Category: Arduino

Twitter + Processing + Arduino

The journey from sensor to Twitter is a little complex but we are providing you with examples and code so you only get to do the fun, conceptual part. The system works like this:

1- Sensor input is read by Arduino
2- Arduino talks to Processing through serial
3- Processing uses a library called Twitter4j to interface with the Twitter API (Application Programming Interface)
4- The Twitter API tweets on the selected account

And vice versa.
Please note that if Processing crashes you’ll probably need to restart and unplug the board. And you can’t have
We’ll break this down into simple steps.

In order to do this project, you’ll need to have a Twitter account, and then create an authorized “App”. Basically, Twitter wants you to have fun, but they also want to keep track of what you’re doing, so that you don’t send lots of spam. (Computer programs are good at that.) You’ll need to get credentials by doing the following:

  • Get a Twitter account
  • Create a Twitter application
  • Fill out the description of your application (e.g. “Caroline’sEMS2App”)
  • Agree to the developer’s license, fill out the CAPTCHA, etc…
  • Change your app settings (Settings tab) to “Read and Write”. Don’t forget to SAVE the settings
  • Click on the button to request AccessToken and AccessTokenSecret. If you cange the “read and write” settings you have to create new tokens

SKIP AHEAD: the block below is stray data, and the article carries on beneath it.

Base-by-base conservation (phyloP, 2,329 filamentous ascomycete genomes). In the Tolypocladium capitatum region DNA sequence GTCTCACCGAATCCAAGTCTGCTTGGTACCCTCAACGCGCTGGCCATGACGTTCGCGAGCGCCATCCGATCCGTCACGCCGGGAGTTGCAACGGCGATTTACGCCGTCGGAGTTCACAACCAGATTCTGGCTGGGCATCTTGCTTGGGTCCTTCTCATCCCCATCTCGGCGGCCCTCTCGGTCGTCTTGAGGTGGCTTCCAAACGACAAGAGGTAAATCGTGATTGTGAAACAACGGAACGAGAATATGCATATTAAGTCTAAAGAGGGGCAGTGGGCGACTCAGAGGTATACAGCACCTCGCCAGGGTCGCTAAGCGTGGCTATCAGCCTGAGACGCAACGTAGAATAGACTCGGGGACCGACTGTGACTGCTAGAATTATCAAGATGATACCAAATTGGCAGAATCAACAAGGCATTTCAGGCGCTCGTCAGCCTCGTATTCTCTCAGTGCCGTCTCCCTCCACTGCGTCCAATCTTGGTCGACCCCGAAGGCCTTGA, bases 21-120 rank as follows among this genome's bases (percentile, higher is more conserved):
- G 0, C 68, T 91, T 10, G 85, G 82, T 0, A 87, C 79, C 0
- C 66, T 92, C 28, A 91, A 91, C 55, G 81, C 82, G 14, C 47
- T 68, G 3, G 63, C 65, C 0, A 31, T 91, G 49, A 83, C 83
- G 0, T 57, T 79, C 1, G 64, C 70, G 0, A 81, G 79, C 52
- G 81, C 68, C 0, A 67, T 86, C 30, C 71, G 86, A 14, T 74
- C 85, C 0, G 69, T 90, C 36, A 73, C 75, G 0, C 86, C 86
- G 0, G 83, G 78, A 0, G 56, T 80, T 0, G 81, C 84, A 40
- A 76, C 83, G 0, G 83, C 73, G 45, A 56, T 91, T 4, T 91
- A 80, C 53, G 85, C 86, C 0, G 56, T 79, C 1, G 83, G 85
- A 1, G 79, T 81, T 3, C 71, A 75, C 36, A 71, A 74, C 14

• Copy and paste your credentials: OAuthConsumerKey and OAuthConsumerSecret, AccessToken and AccessTokenSecret in the Processing sketch
  • Twitter4j will require those credentials in order for you to do stuff.

Tweeting from Processing

Here’s a simple demo that Tweets from Processing:

Important: You have to change OAuthConsumerKey, OAuthConsumerSecret, AccessToken, AccessTokenSecret or you will tweet with my credentials @ems2tweet.

The documentation for the library (included in the zip) is here:

If you successfully sent your first tweet on your account, then you should be able to integrate it with Arduino and Firmata.

Try to send something with a switch (possibly de-bounced) or another sensor. Please make sure your application doesn’t send too many tweets (test it offline first) or you account may be suspended.

Reading tweets from processing
This is an example that reads new tweets from your account. In this way you can control a local system (Processing/Arduino) remotely from everywhere.

Turn an LED on and off by sending certain tweets.

Twitter + Arduino

Here’s a complete example of bi-directional communication between Twitter and Arduino via processing. Tweet anything with the word “sensor” in it and the script will read and tweet the value of the sensor and turn on an LED.

Various Snippets

Serial issues with Firmata
It’s rare but sometimes you need to manually change the constructor for the Arduino in processing

arduino = new Arduino(this, Arduino.list()[0], 57600);